Global Challenges/Chemistry Solutions
Our Sustainable Future: New twist on using biomass for cosmetic, personal care and antioxidant-containing products
February 11, 2013
SummaryIn a new approach for tapping biomass as a sustainable
raw material, scientists are reporting use of a
Nobel-Prize-winning technology to transform plant
“essential oils” — substances with the characteristic
fragrance of the plant — into high-value ingredients
for sunscreens, perfumes and other personal care
products. The report on the approach, which could open
up new economic opportunities for tropical countries
that grow such plants, appears in the Journal of the
American Chemical Society.
Today’s solution is a new approach for tapping biomass as a sustainable raw material for ingredients in sunscreens, perfumes and other personal care products. The approach could open up new economic opportunities for tropical countries that grow such plants. A report appears in the Journal of the American Chemical Society.
Deryn Fogg, Ph.D., Eduardo dos Santos, Ph.D., and their colleagues are reporting use of a Nobel-Prize-winning technology to transform plant “essential oils” ― substances with the characteristic fragrance of the plant ― into high-value ingredients.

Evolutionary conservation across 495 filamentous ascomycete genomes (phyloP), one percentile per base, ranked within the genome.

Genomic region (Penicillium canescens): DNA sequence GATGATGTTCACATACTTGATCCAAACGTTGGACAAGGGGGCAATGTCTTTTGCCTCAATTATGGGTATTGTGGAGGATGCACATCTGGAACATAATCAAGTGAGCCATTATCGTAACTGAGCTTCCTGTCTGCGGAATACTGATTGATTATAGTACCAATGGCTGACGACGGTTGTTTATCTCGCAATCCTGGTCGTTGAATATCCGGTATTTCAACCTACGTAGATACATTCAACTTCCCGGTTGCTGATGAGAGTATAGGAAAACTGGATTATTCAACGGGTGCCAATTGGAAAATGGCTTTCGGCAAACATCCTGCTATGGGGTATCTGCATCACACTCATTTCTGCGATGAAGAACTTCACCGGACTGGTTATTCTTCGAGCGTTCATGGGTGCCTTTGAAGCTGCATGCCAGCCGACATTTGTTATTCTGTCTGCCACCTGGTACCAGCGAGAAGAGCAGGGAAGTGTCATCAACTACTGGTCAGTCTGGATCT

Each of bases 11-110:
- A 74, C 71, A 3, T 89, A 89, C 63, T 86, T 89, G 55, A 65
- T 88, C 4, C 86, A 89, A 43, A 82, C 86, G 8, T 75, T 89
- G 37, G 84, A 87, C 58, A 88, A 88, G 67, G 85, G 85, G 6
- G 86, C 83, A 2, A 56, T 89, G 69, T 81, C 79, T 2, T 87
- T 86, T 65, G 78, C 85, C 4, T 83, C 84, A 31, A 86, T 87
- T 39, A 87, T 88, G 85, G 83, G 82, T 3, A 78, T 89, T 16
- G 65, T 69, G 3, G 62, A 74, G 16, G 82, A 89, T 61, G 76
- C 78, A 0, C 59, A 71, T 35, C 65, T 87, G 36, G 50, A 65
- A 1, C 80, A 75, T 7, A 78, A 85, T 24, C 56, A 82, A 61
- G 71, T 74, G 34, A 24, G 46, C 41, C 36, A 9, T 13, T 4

Here’s Dr. Fogg, who is at the University of Ottawa:
“Breaking down plant material into ingredients for making commercial products is getting a lot of attention as a sustainable substitute for raw materials now obtained from petroleum. We decided to test a complementary approach that involves enhancing the complexity of substances found naturally in plants in ways that form antioxidants and other components of cosmetics and perfumes.”
Current methods for making some of these ingredients from plants are time-consuming, costly and wasteful. That’s why the scientists turned to “metathesis” — topic of the 2005 Nobel Prize in Chemistry — to make personal care product ingredients from plant essential oils. They describe use of metathesis in the laboratory to transform compounds in essential oils into highly valuable personal care product ingredients.
“These methodologies offer the potential for economic expansion via sustainable cultivation and elaboration of high-return source species in the tropical countries that represent the major producers of essential oils.”
Smart Chemists/Innovative Thinking
Smart chemists. Innovative thinking. That’s the key to solving global challenges of the 21st Century. Please check out more of our full-length podcasts on wide-ranging issues facing chemistry and science, such as promoting public health, developing new fuels and confronting climate change, at www.acs.org/GlobalChallenges Today’s podcast was written by Sam Lemonick. I’m Katie Cottingham at the American Chemical Society in Washington.
University of Ottawa,
Ottawa, Ontario, Canada